Re: Request for Comments, National Telecommunications and Information Administration; Digital Equity Act of 2021 (88 Fed. Reg. 13,101-13,106, March 1, 2023)
Dear Ms. Bennett:
The U.S. Chamber of Commerce appreciates the opportunity to submit comments on the National Telecommunications and Information Administration’s (“NTIA”) Request for Comments (“RFC”) on implementation of the Digital Equity Act of 2021, and provides the following comments to ensure effective implementation.
Assessing State Digital Equity Plans
The State Digital Equity Planning Grant Program will assist states and territories in developing Digital Equity Plans. To ensure the effective development of these plans, the Chamber makes the following recommendations.
First, we agree that NTIA and state grant recipients should provide communities and community organizations with plain language resources to introduce and explain the digital equity initiative, which should include specific prompts for feedback from common community resources like schools, libraries, and state and local chambers of commerce.
Second, NTIA and states should utilize criteria including cost, resiliency, and long-term sustainability. For example, questions exist on the ability of communities to utilize the initiatives and resources awarded to the equity plans. It is unclear how they can use those resources to close gaps to improve the resiliency of communities, or the ability of programs to be maintained in the future. Criteria should also include specific outcomes in addressing poverty, educational opportunity, and access to services.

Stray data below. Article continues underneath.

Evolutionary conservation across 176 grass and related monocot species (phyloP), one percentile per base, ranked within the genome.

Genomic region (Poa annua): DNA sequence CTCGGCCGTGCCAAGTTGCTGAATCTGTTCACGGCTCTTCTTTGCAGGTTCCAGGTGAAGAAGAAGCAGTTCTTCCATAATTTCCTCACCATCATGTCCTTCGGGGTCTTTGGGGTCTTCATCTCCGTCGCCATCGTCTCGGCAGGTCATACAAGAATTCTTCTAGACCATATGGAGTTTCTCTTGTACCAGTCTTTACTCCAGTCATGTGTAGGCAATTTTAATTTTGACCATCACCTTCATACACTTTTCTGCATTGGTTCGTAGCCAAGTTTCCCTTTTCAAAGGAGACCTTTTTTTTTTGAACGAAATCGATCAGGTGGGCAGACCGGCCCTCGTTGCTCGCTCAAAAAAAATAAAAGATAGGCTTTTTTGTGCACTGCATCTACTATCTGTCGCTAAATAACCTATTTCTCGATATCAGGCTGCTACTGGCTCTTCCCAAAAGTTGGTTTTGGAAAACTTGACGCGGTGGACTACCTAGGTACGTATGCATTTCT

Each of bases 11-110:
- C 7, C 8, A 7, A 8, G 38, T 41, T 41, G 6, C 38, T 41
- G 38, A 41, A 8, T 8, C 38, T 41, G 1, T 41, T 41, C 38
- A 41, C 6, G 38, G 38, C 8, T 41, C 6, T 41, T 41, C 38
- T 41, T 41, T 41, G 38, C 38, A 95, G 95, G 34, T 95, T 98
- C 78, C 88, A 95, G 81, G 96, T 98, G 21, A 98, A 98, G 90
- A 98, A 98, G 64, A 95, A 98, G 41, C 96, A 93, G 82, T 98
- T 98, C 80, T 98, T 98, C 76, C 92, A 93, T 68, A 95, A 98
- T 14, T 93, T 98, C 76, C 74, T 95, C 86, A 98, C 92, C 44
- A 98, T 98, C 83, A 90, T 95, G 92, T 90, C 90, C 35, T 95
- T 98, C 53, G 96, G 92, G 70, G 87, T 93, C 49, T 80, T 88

Third, in addition to technical assistance, NTIA should ensure this program is coordinated with existing federal programs across agencies to ensure the responsible use of taxpayer dollars, including through providing a comprehensive overview to states and territories of other relevant federally supported programs, tools, and other resources.
Implementation of the State Digital Equity Capacity Grant Program
As NTIA designs the State Digital Equity Capacity Grant Program, the Chamber recommends that NTIA should account for the following considerations. First, the program should include metrics and standards to assess access, affordability, and digital literacy to define the success of the program. These metrics should be consistent with the Infrastructure Investment and Jobs Act (“IIJA”), particularly as it relates to the definition of unserved as well as with the Federal Communication’s Affordable Connectivity Program.
Second, to maximize outcomes, states and territories should align implementation of this program with their implementation of the IIJA’s Broadband, Equity, Access, and Deployment (BEAD) program. These recommendations will ensure the alignment of the Digital Equity Act with other IIJA broadband programs to efficiently close the digital divide.
The Chamber thanks NTIA for considering our views on this RFC. If you have any questions, please reach out to Matt Furlow, Policy Director at the Chamber Technology Engagement Center (C_TEC) (email@example.com).
Executive Vice President
Chamber Technology Engagement Center
U.S. Chamber of Commerce
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